[Samba] USRMGR Not adding users properly

John H Terpstra jht at samba.org
Fri Nov 25 18:37:28 GMT 2005

On Friday 25 November 2005 11:03, Michael Barnes wrote:
> I'm having problems adding users with usrmgr.  I can run the scripts
> from my smb.conf fine from command line and do what I need to.  But,
> when adding users with usrmgr, the login script and path statements are
> not identified and I have to go in and edit them manually.  Does adding
> a user with usrmgr not use the add user script from Samba?  Or must the
> user environment variables be added manually?

What passdb backend are you running? The smbpasswd file is not capable of 
storing this information, so you must use the tdbsam backend. Also see below 
for additional changes that should be made.

You should add to [global]
	passdb backend = tdbsam

The existing smbpasswd file (if one exists) can be migrated to the tdbsam 
backend by executing:

	pdbedit -i smbpasswd -e tdbsam

> If usrmgr does NOT use the add user script from smb.conf, what does?
> Thanks,
> Michael
> CentOS4, Samba 3.0.10-1.4E.2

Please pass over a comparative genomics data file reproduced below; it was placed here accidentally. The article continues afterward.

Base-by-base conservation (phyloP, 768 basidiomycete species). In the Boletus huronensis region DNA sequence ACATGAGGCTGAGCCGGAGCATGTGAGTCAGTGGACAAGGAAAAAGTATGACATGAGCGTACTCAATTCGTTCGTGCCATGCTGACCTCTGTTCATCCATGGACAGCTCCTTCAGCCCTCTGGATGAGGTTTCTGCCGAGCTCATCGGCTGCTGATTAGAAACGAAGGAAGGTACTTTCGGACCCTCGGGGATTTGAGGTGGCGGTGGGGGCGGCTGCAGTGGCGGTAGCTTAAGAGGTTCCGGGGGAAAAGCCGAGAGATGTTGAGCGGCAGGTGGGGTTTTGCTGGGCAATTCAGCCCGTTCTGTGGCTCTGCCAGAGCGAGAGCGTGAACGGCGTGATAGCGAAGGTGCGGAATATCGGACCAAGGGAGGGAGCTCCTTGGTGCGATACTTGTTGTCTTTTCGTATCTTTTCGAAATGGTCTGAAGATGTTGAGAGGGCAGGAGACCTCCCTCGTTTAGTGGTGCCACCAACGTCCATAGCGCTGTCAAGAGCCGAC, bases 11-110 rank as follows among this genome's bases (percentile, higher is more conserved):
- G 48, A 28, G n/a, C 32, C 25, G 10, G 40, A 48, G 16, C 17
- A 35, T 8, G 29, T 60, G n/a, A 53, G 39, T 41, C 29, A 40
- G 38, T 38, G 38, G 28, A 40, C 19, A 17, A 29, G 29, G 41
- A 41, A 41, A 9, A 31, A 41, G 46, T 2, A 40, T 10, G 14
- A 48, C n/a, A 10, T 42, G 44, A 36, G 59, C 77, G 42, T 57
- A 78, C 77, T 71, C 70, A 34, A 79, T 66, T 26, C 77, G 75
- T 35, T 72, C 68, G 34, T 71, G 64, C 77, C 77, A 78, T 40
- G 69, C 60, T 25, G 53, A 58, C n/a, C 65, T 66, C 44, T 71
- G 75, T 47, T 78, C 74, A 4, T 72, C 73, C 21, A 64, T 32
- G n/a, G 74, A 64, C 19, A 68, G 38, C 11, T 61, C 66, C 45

> Pertinent parts of smb.conf:
>          domain logons = yes
>          logon home = \\%L\%U\profile
>          logon drive = n:
>          logon path = \\%L\profiles\%U\%m

Interesting - you want per user profiles keeping machines separate - that's 
what the above does. In that case, why have a roaming profile at all?

>          logon script = scripts\%U.bat

	logon script = scripts\"%U".bat

>          add machine script = /usr/sbin/adduser -g machines -c Machine
> -d /dev/null -s /bin/false -n %m$

	add machine script = /usr/sbin/useradd -g machines -c Machine -d /dev/null 
-s /bin/false "%u"

Do not use the '%m' macro for this. The '%u' macro will automatically use the 
correct machine name, including the terminating '$'.

>          add user script = /usr/sbin/useradd -m %u
>          delete user script = /usr/sbin/userdel -r %u
>          add group script = /usr/sbin/groupadd %g
>          delete group script = /usr/sbin/groupdel %g
>          add user to group script = /usr/bin/gpasswd -a %u %g
>          delete user from group script = /usr/bin/gpasswd -d %u %g

In all the above it is best to put the macros in double or single quotes to 
prevent the possibility of the username or groupname from being interpreted 
by the shell it is run in.

>          store dos attributes = yes
>          utmp = yes
> [netlogon]
>          path = /home/_shares/netlogon
>          browseable = no
>          read only = yes
>          root preexec = /home/_shares/execscripts/netlogon.sh %U %g %H
> %M %a %I %m %L
>          root postexec = /home/_shares/execscripts/netlogoff.sh %U %g %H
> %M %a %I %m %T

Again, you should quote the macros (i.e.: enclose them in single or double 
quotes) to prevent the data from being interpreted by a shell. For example, 
Instead of %U have "%U".

- John T.

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